WORLD Magazine recently ran two articles on the “growing movement” of Christians caring for orphans. The first focused on the increasing engagement of Christians in local foster care. I loved the title of the second: “Taking Back Orphan Care.” It reports on the significant increases in investment by Christians in supporting care for orphans around the world, as well as increased openness to both inter-country and local adoption. One excerpt describes:
Karen Bergstrom, a psychologist and chief programs officer of [CAFO Member] Olive Crest, a West Coast-based non-profit child welfare organization, said church involvement in orphan care is just starting to pick up after decreasing over the last couple generations.
Since the church gave up the responsibility of orphan care to the state in the mid-1900s, the separation of church and state has seeped into both sides: “Maybe the church didn’t think they should be as involved in justice if they didn’t save souls and the state didn’t think saving souls should be part of social service and justice,” Bergstrom said.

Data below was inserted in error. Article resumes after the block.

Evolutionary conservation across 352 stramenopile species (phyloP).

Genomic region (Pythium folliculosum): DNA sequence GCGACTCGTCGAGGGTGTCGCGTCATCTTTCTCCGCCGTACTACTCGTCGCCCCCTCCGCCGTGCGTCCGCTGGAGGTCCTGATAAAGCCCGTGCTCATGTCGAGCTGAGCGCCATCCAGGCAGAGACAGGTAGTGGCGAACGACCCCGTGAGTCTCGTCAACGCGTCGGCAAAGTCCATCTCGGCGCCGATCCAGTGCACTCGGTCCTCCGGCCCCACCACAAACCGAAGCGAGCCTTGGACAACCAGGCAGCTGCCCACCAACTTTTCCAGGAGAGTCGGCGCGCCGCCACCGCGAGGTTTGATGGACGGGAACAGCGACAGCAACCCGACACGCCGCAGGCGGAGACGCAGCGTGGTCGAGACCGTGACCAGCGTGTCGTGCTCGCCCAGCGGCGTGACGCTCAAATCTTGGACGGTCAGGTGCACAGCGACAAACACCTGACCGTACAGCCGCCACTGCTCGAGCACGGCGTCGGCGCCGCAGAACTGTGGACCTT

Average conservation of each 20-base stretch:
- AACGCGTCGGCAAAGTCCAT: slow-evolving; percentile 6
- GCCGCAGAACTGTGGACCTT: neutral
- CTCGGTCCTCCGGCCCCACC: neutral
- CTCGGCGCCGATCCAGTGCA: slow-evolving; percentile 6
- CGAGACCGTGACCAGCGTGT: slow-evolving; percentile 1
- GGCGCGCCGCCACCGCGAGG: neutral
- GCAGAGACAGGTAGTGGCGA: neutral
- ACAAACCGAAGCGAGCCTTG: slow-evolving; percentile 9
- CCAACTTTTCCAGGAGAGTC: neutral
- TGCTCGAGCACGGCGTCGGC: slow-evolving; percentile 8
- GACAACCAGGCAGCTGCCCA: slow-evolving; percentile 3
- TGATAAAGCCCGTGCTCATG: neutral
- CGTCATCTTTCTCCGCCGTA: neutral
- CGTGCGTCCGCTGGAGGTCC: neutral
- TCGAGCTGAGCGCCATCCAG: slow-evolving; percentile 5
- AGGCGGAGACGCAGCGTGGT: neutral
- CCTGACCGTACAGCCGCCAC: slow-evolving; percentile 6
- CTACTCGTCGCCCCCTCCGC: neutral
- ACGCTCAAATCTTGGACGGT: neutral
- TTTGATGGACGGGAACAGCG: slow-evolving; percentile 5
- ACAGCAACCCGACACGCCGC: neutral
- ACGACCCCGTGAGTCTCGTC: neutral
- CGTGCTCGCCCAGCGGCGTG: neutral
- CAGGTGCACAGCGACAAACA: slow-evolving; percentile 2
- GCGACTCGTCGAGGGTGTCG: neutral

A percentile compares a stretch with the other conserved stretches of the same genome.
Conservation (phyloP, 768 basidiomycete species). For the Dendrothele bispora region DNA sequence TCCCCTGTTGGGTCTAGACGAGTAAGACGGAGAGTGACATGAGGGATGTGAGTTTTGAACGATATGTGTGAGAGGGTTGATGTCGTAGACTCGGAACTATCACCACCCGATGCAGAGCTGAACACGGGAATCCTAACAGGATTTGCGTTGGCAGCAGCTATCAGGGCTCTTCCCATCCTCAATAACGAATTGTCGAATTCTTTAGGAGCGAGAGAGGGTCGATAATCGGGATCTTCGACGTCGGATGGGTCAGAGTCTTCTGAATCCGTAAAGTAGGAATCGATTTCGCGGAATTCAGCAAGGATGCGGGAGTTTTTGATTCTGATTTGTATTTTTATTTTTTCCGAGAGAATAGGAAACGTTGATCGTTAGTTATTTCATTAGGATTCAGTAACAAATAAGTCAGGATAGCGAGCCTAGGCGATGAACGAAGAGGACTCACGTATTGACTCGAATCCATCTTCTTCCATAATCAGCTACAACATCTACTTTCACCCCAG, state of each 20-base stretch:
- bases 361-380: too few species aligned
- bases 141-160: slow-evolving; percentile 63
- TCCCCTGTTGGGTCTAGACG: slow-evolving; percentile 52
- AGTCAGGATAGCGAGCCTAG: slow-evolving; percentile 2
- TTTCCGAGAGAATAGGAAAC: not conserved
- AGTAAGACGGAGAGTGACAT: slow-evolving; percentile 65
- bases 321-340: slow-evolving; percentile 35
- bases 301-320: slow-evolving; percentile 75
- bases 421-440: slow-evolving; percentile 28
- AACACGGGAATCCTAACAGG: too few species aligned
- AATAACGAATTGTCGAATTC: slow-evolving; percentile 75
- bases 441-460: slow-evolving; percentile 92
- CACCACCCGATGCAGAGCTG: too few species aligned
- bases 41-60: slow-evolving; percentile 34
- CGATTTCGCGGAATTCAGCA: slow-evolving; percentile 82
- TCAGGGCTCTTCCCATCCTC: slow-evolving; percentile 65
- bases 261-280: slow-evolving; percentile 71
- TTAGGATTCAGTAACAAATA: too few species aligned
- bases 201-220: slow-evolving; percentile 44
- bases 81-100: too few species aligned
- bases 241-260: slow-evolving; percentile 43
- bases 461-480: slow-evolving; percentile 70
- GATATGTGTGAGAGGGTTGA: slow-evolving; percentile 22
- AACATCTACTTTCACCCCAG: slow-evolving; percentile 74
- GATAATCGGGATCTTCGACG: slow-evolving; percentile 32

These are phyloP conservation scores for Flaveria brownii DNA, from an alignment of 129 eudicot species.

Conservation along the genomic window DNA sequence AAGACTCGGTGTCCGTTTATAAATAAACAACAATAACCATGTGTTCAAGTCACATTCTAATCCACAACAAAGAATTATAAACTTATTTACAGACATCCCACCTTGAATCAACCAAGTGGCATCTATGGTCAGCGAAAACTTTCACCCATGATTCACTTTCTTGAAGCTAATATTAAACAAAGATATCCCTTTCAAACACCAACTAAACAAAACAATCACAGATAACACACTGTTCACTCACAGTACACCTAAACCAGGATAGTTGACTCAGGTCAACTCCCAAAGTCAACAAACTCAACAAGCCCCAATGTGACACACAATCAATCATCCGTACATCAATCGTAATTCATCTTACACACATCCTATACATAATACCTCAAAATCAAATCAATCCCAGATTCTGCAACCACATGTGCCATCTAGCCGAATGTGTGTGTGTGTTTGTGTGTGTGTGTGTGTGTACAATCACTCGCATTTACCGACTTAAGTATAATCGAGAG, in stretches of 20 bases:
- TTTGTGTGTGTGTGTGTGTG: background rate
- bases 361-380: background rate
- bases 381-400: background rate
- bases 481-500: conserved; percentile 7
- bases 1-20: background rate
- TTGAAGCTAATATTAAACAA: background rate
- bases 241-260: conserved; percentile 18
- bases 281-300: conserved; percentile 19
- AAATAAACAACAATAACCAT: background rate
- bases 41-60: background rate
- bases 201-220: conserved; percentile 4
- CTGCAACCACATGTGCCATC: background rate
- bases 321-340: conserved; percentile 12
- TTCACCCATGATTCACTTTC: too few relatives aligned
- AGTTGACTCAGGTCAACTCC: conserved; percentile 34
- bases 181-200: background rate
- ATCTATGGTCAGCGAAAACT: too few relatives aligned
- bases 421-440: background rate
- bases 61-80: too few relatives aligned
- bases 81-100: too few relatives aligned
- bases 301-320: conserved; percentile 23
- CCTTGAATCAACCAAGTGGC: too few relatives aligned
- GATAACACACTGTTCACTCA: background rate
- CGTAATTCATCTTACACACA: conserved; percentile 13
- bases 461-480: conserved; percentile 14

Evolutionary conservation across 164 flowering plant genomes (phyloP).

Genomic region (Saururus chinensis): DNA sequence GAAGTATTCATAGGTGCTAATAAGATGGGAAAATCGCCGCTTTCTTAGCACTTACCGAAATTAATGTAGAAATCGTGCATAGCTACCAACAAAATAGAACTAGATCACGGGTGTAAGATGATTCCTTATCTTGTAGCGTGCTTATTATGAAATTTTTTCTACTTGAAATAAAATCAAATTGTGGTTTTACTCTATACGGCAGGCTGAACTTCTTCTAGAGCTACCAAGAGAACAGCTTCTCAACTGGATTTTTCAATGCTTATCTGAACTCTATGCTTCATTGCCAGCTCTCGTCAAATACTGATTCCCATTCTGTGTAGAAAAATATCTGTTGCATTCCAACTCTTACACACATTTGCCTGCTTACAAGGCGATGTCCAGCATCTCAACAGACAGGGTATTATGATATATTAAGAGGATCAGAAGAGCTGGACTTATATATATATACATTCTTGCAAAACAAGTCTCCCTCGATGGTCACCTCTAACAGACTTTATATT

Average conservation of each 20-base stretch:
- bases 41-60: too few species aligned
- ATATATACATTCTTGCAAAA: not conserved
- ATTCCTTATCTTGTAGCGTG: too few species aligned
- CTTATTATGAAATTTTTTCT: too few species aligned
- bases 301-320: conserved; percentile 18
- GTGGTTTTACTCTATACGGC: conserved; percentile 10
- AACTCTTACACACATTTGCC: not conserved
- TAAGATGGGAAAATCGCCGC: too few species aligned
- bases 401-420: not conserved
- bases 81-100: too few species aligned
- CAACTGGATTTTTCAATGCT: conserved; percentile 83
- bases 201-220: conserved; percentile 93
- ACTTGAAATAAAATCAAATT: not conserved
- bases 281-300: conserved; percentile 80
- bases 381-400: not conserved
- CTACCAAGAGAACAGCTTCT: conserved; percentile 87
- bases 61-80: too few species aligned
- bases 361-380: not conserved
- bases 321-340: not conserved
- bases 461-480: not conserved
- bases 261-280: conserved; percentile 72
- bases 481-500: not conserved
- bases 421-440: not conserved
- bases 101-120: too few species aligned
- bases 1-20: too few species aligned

As state funds dwindle, local church communities have taken back their historic role in filling that gap, Bergstrom said. “It’s really exciting, a lot of walls are falling down because the faith community is stepping up in a good way.”
For many Christian couples like the Mericles, orphan care ministry is not just a trend but a recapturing of biblical principles that define “pure and undefiled religion” as visiting orphans and widows (James 1:27).
“There’s a clear biblical call to care for the orphans,” Medefind said. “Throughout history, care for the orphans has been a central part of the Christian DNA since our earliest days under the Roman Empire.” See the full article HERE.